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. Last Updated: 07/27/2016

Rublyovka Land Deal Is Mitvol's New Target

After rising to prominence as the scourge of Western oil and gas companies, deputy chief of the environmental watchdog agency Oleg Mitvol has turned his sights onto alleged land sale irregularities in the affluent suburban district of Rublyovka.

The natural resources watchdog's inquiry comes in the wake of investigations carried out by the office of the Moscow region prosecutor, which has contested the transfer of land from the former Zhukov and Barvikha sanatoriums to private development firms.

As Kommersant reported Tuesday, Mitvol's agency sent letters to the Prosecutor General complaining that the sale of the 99-hectare section of land was "detrimental to the state's interests."

"I have sent a letter of notification to the Prosecutor General," Mitvol told Komsomolskaya Pravda in an interview Wednesday. "I told them that in 2001, around 99 hectares of land belonging to the Barvikha and Zhukov sanatoriums were sold to Country-Pro, practically free of charge, for 54.5 million rubles [$2 million]."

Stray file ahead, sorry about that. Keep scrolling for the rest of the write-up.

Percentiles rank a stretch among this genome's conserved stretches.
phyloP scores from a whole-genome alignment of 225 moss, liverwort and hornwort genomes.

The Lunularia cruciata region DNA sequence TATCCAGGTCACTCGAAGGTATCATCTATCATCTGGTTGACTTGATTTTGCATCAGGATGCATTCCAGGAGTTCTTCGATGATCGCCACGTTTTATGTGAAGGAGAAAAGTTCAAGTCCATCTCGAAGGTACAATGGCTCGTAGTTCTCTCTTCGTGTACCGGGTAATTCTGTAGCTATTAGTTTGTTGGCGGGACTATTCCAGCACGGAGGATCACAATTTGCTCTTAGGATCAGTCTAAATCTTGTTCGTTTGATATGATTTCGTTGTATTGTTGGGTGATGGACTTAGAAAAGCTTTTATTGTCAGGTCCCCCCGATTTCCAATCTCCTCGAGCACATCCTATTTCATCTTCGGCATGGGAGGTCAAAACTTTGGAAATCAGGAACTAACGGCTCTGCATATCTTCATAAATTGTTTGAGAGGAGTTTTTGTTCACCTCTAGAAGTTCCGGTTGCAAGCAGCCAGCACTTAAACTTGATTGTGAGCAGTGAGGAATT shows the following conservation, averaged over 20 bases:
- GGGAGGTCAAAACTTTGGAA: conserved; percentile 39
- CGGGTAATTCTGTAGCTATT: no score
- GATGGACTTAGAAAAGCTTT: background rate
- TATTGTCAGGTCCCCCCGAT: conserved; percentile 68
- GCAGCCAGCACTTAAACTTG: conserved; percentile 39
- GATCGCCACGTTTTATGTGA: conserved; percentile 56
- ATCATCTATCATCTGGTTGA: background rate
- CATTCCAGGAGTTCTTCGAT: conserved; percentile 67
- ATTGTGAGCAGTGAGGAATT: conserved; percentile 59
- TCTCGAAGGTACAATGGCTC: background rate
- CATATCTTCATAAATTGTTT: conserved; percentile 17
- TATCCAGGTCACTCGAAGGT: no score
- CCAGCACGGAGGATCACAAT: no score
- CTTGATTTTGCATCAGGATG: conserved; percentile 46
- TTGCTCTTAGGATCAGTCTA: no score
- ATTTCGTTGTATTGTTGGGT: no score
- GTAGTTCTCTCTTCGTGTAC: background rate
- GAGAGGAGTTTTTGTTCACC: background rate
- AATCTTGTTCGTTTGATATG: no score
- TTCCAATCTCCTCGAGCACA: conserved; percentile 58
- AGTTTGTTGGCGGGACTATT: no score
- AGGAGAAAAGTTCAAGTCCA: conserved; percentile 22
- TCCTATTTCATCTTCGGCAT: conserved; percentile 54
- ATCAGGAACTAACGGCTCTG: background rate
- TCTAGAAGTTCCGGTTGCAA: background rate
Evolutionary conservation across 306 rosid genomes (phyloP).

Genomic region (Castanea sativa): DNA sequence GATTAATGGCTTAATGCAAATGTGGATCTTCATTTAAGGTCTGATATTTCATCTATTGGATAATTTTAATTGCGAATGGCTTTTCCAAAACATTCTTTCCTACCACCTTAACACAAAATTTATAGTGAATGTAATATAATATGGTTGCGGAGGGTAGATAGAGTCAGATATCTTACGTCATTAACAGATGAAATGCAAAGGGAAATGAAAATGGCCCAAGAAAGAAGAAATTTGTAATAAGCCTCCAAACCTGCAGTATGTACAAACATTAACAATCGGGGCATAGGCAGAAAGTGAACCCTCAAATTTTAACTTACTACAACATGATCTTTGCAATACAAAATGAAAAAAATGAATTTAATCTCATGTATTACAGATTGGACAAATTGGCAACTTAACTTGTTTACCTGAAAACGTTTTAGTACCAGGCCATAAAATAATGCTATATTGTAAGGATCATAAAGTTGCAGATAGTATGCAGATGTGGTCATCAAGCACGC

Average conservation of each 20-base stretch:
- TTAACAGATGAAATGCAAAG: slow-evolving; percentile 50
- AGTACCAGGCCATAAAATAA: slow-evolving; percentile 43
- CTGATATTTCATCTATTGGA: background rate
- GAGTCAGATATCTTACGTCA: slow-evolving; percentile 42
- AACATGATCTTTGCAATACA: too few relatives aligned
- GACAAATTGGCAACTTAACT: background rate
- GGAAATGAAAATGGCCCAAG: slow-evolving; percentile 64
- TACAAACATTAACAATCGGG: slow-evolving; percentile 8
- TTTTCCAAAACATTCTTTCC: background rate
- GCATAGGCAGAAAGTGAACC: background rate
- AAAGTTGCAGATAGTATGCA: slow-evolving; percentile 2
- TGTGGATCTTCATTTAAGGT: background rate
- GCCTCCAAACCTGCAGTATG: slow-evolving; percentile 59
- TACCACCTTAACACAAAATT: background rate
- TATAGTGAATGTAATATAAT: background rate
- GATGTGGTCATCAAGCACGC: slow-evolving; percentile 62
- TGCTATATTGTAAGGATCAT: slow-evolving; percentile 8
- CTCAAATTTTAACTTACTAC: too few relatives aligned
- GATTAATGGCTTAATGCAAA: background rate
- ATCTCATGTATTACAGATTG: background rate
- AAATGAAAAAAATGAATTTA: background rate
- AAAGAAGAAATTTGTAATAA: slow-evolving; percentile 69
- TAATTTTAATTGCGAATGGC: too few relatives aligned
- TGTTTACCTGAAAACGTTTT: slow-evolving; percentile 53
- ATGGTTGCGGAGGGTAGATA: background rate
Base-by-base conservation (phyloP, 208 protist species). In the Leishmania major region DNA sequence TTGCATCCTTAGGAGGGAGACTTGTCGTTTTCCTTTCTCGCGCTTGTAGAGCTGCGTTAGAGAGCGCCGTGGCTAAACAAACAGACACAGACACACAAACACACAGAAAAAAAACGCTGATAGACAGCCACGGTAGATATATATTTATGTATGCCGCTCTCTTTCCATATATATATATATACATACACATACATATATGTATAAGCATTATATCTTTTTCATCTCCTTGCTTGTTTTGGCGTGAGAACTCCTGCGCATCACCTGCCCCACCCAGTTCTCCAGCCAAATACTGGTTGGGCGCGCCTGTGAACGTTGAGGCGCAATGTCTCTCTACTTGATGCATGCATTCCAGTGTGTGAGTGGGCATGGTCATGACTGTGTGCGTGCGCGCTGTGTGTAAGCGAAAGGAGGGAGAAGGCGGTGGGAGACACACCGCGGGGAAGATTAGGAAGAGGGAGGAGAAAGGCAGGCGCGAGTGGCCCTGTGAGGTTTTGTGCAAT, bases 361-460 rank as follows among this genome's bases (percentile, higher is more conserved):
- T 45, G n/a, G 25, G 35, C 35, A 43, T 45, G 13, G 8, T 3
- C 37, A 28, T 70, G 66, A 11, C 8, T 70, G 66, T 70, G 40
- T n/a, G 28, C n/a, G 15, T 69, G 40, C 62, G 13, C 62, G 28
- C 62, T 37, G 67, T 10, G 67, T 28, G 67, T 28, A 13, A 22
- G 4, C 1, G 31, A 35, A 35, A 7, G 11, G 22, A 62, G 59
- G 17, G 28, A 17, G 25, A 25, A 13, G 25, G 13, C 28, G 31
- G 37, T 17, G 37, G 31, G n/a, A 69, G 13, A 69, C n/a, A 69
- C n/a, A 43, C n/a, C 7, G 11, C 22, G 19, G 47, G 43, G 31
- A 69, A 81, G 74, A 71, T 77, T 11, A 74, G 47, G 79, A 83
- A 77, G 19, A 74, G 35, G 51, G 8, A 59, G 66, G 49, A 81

Mitvol maintained that the land in question was taken from its proper owners by a decree from Odintsovo Mayor Alexander Gladyshev and other local officials.

Matters are further complicated by the fact that some of the area's current residents include influential businessmen such as Rosneft CEO Sergei Bogdanchikov and restaurant magnate Arkady Novikov.

The contested grounds, which were formerly managed by the presidential administration, were illegally sold to a private development firm, Mitvol's letter said, although they were officially designated as part of the state forest reserve.

Subsequently, the development firm converted the territory, which used to be the premises of a Kremlin-managed sanatorium, into scores of individual residential stockholdings. Mitvol's agency alleges that this was all done with the official approval of local authorities, although the redevelopment was in breach of the forestry code, which does not allow for transactions involving the division of territory within the state forest reserve.

Corruption scandals surrounding the real estate sector in Moscow's suburbs date back to 2004, when the City Prosecutor's Office began proceedings over the illegal sale of land in Odintsovo. Regional arbitration courts have recently begun annulling transfer agreements in the district, which has affected hundreds of elite homeowners.